Thursday 22 October 2015 3:57 pm

Is a peer-to-peer borrowing bubble on the cards? There's just one question would-be lenders need to ask before taking the plunge

People are talking about a bubble in the peer-to-peer (P2P) lending sector, and there are definitely elements of this I agree with, which may be surprising since I am co-founder of a P2P platform.

Rather than getting carried away, now is the time for would-be P2P lenders to do their homework before parting with their money. Those warnings saying your capital is at risk aren’t simply there for decoration.

More than £2.6bn is estimated to have been lent through P2P platforms and advocates for the sector expect it to double in size every six months for the foreseeable future.

The UK government is one of the sector’s biggest supporters. City minister Harriett Baldwin spoke this week about the importance of P2P to the UK economy, and from next April, Isas will be open for P2P inclusion, a change that 40 pc of everyday investors say would make them consider it.

All this is happening in a low interest, low return investment environment.

Anyone who lived through the dotcom bubble could well be detecting some ‘gold rush’ similarities.

Bad debt rates across the sector do remain low. But P2P is yet to weather a crisis cycle. Last Friday an industry website quoted the chief executive of a large platform saying there are some businesses raising a lot of money through P2P at “seemingly crazy valuations” with little prospect of making any money in “at least the next five years.”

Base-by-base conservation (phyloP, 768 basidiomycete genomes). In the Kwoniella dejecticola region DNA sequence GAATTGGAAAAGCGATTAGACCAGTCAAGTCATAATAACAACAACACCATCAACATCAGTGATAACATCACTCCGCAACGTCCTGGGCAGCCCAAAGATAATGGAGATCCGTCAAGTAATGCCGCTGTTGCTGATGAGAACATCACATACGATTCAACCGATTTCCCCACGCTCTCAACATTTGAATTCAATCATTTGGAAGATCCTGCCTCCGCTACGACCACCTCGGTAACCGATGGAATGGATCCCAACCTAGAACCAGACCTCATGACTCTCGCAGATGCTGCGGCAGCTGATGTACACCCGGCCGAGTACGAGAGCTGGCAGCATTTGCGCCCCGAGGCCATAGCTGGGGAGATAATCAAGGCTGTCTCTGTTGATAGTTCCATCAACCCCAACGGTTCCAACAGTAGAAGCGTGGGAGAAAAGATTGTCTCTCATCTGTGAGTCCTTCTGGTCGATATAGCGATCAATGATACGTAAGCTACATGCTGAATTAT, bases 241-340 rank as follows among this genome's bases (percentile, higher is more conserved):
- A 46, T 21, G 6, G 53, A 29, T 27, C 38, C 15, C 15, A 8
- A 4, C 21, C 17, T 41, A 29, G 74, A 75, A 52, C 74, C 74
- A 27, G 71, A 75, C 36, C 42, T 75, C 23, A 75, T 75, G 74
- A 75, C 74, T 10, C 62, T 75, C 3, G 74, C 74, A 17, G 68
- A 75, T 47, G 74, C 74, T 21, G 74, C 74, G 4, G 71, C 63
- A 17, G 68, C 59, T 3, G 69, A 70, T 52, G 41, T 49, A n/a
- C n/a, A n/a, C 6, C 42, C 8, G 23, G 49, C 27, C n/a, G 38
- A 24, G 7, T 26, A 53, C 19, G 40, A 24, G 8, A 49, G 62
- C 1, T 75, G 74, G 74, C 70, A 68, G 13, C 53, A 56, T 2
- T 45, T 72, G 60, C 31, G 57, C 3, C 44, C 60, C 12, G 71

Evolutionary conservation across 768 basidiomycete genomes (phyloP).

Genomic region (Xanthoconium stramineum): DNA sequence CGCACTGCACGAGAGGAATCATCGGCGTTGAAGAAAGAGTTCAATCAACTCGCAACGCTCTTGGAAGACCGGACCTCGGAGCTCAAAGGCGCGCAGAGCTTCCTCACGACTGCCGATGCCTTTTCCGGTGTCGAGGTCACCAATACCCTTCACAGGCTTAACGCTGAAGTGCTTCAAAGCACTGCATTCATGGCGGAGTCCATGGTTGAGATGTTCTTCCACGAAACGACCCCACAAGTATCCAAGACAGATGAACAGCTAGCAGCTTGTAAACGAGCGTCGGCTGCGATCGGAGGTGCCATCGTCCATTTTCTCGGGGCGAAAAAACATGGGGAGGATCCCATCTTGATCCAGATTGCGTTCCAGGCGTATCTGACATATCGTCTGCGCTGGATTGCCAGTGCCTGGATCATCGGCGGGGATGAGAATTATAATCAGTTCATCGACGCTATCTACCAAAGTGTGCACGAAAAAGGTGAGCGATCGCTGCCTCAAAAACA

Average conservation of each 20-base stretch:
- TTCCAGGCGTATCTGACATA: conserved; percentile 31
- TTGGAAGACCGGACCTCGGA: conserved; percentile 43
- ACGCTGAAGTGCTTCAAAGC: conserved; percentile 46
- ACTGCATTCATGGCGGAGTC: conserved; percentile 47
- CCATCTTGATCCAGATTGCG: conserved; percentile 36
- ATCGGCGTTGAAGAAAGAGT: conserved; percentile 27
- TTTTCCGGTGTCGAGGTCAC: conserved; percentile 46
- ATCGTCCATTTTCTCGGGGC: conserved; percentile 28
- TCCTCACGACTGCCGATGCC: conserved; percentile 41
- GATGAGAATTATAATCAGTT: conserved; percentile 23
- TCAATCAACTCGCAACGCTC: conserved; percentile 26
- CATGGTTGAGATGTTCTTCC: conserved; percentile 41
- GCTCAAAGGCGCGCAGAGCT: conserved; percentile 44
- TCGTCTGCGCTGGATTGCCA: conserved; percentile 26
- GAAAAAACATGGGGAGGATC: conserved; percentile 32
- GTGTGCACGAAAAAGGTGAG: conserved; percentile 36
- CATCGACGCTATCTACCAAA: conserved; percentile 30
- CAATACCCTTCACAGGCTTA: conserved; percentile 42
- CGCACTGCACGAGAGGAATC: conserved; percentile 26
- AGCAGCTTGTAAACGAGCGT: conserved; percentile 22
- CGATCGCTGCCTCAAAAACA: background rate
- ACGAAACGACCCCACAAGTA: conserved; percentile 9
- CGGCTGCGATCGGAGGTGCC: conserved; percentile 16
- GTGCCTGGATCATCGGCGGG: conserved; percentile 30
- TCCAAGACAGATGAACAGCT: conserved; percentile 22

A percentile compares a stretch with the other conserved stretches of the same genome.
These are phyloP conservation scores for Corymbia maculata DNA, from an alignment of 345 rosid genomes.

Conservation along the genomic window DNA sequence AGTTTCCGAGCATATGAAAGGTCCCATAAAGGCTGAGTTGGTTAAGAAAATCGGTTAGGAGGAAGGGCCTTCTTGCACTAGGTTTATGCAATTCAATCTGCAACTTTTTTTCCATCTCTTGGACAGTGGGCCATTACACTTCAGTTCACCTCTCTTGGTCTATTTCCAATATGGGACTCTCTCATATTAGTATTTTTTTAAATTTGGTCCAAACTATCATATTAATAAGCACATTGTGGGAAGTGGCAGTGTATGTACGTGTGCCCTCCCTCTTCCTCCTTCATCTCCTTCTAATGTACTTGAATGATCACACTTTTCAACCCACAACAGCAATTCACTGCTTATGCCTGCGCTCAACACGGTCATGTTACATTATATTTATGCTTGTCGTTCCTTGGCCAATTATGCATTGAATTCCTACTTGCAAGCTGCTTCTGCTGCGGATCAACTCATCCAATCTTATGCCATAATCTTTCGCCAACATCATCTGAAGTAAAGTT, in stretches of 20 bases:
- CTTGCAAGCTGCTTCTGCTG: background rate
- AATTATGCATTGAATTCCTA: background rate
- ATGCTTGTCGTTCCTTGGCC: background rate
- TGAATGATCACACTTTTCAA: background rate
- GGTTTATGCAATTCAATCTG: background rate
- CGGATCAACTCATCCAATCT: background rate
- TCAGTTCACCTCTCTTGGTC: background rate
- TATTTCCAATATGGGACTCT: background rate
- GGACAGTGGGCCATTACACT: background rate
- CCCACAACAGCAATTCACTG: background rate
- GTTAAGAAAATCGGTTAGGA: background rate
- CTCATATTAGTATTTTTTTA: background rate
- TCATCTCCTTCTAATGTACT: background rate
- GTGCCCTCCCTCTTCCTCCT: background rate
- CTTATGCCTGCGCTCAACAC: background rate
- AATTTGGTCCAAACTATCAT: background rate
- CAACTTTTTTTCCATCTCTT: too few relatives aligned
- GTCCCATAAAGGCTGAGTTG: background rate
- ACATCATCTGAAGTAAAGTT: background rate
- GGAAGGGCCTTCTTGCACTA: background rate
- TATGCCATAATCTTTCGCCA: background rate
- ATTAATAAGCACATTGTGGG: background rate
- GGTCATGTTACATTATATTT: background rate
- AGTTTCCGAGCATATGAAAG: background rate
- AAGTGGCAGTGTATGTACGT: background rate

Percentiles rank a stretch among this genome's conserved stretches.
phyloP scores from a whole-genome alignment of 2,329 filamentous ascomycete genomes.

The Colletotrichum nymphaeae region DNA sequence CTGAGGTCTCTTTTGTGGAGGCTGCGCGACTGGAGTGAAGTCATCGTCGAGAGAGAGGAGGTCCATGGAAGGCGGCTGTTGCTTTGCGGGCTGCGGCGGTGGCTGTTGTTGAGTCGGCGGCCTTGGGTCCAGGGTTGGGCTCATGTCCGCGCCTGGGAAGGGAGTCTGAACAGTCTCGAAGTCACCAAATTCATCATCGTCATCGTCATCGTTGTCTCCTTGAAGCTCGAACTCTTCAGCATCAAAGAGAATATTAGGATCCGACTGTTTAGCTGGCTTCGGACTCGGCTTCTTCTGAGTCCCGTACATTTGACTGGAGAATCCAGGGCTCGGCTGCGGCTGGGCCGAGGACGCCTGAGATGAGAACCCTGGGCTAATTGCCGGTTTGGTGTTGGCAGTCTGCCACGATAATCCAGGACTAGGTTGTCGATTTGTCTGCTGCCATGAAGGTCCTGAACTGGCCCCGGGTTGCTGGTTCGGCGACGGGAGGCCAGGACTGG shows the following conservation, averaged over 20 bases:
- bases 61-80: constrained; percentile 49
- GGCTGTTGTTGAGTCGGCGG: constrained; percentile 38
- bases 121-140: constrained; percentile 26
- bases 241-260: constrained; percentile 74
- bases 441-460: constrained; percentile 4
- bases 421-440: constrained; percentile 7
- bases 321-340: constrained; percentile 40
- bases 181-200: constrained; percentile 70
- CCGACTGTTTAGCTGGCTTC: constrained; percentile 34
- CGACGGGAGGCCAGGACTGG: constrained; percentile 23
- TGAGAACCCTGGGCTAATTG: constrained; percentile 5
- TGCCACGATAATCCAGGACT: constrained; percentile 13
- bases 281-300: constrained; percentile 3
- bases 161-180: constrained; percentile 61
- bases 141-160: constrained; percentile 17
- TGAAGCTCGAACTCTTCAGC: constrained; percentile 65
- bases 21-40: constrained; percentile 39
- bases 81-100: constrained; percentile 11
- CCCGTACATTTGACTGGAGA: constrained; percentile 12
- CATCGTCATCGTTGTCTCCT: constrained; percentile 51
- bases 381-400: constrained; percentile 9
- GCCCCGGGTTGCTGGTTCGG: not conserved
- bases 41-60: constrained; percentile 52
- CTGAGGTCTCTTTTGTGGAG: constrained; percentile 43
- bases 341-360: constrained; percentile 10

Over the weekend, the Telegraph also ran a comprehensive investigation asking “what might happen to P2P returns in a financial crisis?” like the one that hit in 2008.

The problem, risk rating agencies say, is that with billions now being lent, less scrupulous platforms may be tempted to lose their due diligence discipline and take on bad borrowers, in a bid to stay attractive to would-be lenders.

Against this backdrop, some P2P firms not yet directly authorised have been labelling the process of regulation by the Financial Conduct Authority as “too stringent”, although it is there to protect consumers.

Perhaps in response to all this, the Peer-to-Peer Finance Association published new transparency rules for its members this week on the publication of default data.

Those new transparency standards won’t take effect until next year but in the meantime, for many would-be P2P lenders, just asking one question may be enough to prompt a bit of shopping around before choosing a lending opportunity: Does the P2P platform even meet in person with its potential borrowing businesses, before agreeing to promote them to would-be investors?